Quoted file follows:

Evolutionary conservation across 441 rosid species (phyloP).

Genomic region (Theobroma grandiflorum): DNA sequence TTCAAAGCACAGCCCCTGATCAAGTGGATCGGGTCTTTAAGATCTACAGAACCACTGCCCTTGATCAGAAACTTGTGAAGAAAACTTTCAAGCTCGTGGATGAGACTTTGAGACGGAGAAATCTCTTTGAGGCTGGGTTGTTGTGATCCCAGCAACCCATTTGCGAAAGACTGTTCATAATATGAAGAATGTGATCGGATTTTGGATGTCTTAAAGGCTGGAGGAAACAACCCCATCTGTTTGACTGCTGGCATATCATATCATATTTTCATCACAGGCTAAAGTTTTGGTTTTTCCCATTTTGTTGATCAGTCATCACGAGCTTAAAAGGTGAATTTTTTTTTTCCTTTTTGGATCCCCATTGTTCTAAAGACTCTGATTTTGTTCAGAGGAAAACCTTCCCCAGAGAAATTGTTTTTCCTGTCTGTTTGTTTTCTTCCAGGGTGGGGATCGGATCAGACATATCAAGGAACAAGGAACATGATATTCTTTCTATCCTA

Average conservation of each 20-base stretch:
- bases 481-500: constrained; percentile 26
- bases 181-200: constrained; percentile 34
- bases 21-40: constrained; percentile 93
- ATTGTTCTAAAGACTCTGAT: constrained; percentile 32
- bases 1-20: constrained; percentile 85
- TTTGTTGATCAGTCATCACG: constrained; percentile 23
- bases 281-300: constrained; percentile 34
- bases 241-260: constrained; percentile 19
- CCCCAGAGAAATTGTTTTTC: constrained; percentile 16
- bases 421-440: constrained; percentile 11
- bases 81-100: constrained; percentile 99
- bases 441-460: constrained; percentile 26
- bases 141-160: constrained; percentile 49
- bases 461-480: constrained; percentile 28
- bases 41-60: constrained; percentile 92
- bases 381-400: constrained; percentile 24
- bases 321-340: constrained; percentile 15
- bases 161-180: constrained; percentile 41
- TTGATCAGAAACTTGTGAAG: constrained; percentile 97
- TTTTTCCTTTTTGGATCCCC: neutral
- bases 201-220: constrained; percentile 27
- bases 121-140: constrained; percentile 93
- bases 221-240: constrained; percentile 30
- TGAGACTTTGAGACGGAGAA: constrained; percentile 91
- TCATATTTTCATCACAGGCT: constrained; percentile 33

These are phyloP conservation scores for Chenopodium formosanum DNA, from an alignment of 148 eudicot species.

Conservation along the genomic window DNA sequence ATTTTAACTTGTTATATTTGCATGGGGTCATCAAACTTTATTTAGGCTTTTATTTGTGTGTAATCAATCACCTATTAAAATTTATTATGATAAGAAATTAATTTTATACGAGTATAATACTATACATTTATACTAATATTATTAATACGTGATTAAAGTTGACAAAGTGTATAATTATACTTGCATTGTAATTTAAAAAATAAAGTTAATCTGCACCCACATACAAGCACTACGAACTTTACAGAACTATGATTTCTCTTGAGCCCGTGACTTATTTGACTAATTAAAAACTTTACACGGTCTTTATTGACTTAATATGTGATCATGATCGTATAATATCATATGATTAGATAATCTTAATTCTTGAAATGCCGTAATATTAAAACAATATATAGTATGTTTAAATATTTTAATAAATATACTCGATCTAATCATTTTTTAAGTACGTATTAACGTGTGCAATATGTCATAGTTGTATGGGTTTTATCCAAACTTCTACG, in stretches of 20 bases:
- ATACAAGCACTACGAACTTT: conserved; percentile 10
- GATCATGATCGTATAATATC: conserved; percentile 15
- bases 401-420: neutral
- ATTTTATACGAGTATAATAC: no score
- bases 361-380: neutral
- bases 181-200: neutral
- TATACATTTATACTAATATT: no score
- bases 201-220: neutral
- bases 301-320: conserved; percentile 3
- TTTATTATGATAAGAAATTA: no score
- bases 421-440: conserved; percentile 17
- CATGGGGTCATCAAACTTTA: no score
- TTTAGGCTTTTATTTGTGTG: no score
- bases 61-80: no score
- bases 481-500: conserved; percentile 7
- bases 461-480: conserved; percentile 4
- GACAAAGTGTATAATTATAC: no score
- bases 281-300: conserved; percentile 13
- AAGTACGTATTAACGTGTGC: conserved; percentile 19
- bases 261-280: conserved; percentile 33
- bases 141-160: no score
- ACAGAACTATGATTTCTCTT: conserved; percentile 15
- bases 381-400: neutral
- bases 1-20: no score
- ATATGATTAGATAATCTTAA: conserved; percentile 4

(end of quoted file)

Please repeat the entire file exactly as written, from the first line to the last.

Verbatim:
Evolutionary conservation across 441 rosid species (phyloP).

Genomic region (Theobroma grandiflorum): DNA sequence TTCAAAGCACAGCCCCTGATCAAGTGGATCGGGTCTTTAAGATCTACAGAACCACTGCCCTTGATCAGAAACTTGTGAAGAAAACTTTCAAGCTCGTGGATGAGACTTTGAGACGGAGAAATCTCTTTGAGGCTGGGTTGTTGTGATCCCAGCAACCCATTTGCGAAAGACTGTTCATAATATGAAGAATGTGATCGGATTTTGGATGTCTTAAAGGCTGGAGGAAACAACCCCATCTGTTTGACTGCTGGCATATCATATCATATTTTCATCACAGGCTAAAGTTTTGGTTTTTCCCATTTTGTTGATCAGTCATCACGAGCTTAAAAGGTGAATTTTTTTTTTCCTTTTTGGATCCCCATTGTTCTAAAGACTCTGATTTTGTTCAGAGGAAAACCTTCCCCAGAGAAATTGTTTTTCCTGTCTGTTTGTTTTCTTCCAGGGTGGGGATCGGATCAGACATATCAAGGAACAAGGAACATGATATTCTTTCTATCCTA

Average conservation of each 20-base stretch:
- bases 481-500: constrained; percentile 26
- bases 181-200: constrained; percentile 34
- bases 21-40: constrained; percentile 93
- ATTGTTCTAAAGACTCTGAT: constrained; percentile 32
- bases 1-20: constrained; percentile 85
- TTTGTTGATCAGTCATCACG: constrained; percentile 23
- bases 281-300: constrained; percentile 34
- bases 241-260: constrained; percentile 19
- CCCCAGAGAAATTGTTTTTC: constrained; percentile 16
- bases 421-440: constrained; percentile 11
- bases 81-100: constrained; percentile 99
- bases 441-460: constrained; percentile 26
- bases 141-160: constrained; percentile 49
- bases 461-480: constrained; percentile 28
- bases 41-60: constrained; percentile 92
- bases 381-400: constrained; percentile 24
- bases 321-340: constrained; percentile 15
- bases 161-180: constrained; percentile 41
- TTGATCAGAAACTTGTGAAG: constrained; percentile 97
- TTTTTCCTTTTTGGATCCCC: neutral
- bases 201-220: constrained; percentile 27
- bases 121-140: constrained; percentile 93
- bases 221-240: constrained; percentile 30
- TGAGACTTTGAGACGGAGAA: constrained; percentile 91
- TCATATTTTCATCACAGGCT: constrained; percentile 33

These are phyloP conservation scores for Chenopodium formosanum DNA, from an alignment of 148 eudicot species.

Conservation along the genomic window DNA sequence ATTTTAACTTGTTATATTTGCATGGGGTCATCAAACTTTATTTAGGCTTTTATTTGTGTGTAATCAATCACCTATTAAAATTTATTATGATAAGAAATTAATTTTATACGAGTATAATACTATACATTTATACTAATATTATTAATACGTGATTAAAGTTGACAAAGTGTATAATTATACTTGCATTGTAATTTAAAAAATAAAGTTAATCTGCACCCACATACAAGCACTACGAACTTTACAGAACTATGATTTCTCTTGAGCCCGTGACTTATTTGACTAATTAAAAACTTTACACGGTCTTTATTGACTTAATATGTGATCATGATCGTATAATATCATATGATTAGATAATCTTAATTCTTGAAATGCCGTAATATTAAAACAATATATAGTATGTTTAAATATTTTAATAAATATACTCGATCTAATCATTTTTTAAGTACGTATTAACGTGTGCAATATGTCATAGTTGTATGGGTTTTATCCAAACTTCTACG, in stretches of 20 bases:
- ATACAAGCACTACGAACTTT: conserved; percentile 10
- GATCATGATCGTATAATATC: conserved; percentile 15
- bases 401-420: neutral
- ATTTTATACGAGTATAATAC: no score
- bases 361-380: neutral
- bases 181-200: neutral
- TATACATTTATACTAATATT: no score
- bases 201-220: neutral
- bases 301-320: conserved; percentile 3
- TTTATTATGATAAGAAATTA: no score
- bases 421-440: conserved; percentile 17
- CATGGGGTCATCAAACTTTA: no score
- TTTAGGCTTTTATTTGTGTG: no score
- bases 61-80: no score
- bases 481-500: conserved; percentile 7
- bases 461-480: conserved; percentile 4
- GACAAAGTGTATAATTATAC: no score
- bases 281-300: conserved; percentile 13
- AAGTACGTATTAACGTGTGC: conserved; percentile 19
- bases 261-280: conserved; percentile 33
- bases 141-160: no score
- ACAGAACTATGATTTCTCTT: conserved; percentile 15
- bases 381-400: neutral
- bases 1-20: no score
- ATATGATTAGATAATCTTAA: conserved; percentile 4